Those who claim that poetry, like love, is the province of youth, are quite right. And one can prolong one’s youth a little too far … Mind, I don’t maintain that no one should write verse after the age of thirty: on the contrary, that’s normally the only age at which one’s poetry is any good. Racine was around thirty when he wrote Andromaque, Corneille wrote The Cid at thirty-five, Virgil began the Aeneid at forty. I began the Henriade at twenty; I’d have done better to wait until I was thirty-five. But if I were to write an epic poem at sixty, I can tell you it would be pitiful. You can be pope or emperor in extreme old age but you can’t be a poet …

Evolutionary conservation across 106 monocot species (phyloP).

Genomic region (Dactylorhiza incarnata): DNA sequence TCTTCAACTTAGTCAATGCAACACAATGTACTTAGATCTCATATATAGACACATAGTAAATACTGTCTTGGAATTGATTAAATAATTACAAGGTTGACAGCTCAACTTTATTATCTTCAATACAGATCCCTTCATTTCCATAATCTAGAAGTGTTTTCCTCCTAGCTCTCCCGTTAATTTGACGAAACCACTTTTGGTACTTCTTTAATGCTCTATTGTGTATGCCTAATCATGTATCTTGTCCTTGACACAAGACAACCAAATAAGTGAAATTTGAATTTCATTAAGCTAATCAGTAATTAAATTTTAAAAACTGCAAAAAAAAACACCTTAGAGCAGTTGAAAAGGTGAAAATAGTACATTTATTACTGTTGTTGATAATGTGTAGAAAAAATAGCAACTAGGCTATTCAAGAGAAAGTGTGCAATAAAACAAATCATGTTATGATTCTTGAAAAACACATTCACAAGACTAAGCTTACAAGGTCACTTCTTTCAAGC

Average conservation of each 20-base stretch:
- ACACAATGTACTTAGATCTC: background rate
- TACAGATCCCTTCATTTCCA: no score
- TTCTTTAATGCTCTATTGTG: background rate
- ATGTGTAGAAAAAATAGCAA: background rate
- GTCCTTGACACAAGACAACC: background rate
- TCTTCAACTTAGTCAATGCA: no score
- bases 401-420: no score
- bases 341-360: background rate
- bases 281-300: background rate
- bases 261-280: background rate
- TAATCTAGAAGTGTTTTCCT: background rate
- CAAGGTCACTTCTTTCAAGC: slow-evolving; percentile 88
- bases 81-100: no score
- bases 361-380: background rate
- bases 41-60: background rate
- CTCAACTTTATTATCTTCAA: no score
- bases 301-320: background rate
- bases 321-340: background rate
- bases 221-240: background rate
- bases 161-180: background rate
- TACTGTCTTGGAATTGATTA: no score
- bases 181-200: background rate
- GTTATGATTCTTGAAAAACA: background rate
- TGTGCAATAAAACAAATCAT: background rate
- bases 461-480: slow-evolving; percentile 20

Therefore, having reached forty-three, I’m giving up poetry. Life is too short, and the spirit of man is endowed with too much thirst for serious inquiry to waste time searching for assonance and rhyme. Virgil and La Fontaine both lamented that they knew no physics:
When will the nine sisters, far from royal courts and towns,
Take me thoroughly in hand, and teach me how the skies
Revolve in diverse movements unfamiliar to our eyes—
The names and properties of all those wandering lights?
What Virgil and La Fontaine mourned, I now make my study. I divide my time between learning about nature and studying history. Twenty-five years are quite long enough to devote to poetry; and to all those who’ve dedicated their springtime to that difficult and delightful art, I recommend that they consecrate the autumn and the winter of their lives to simpler things, which are no less seductive, and which it’s shameful not to know.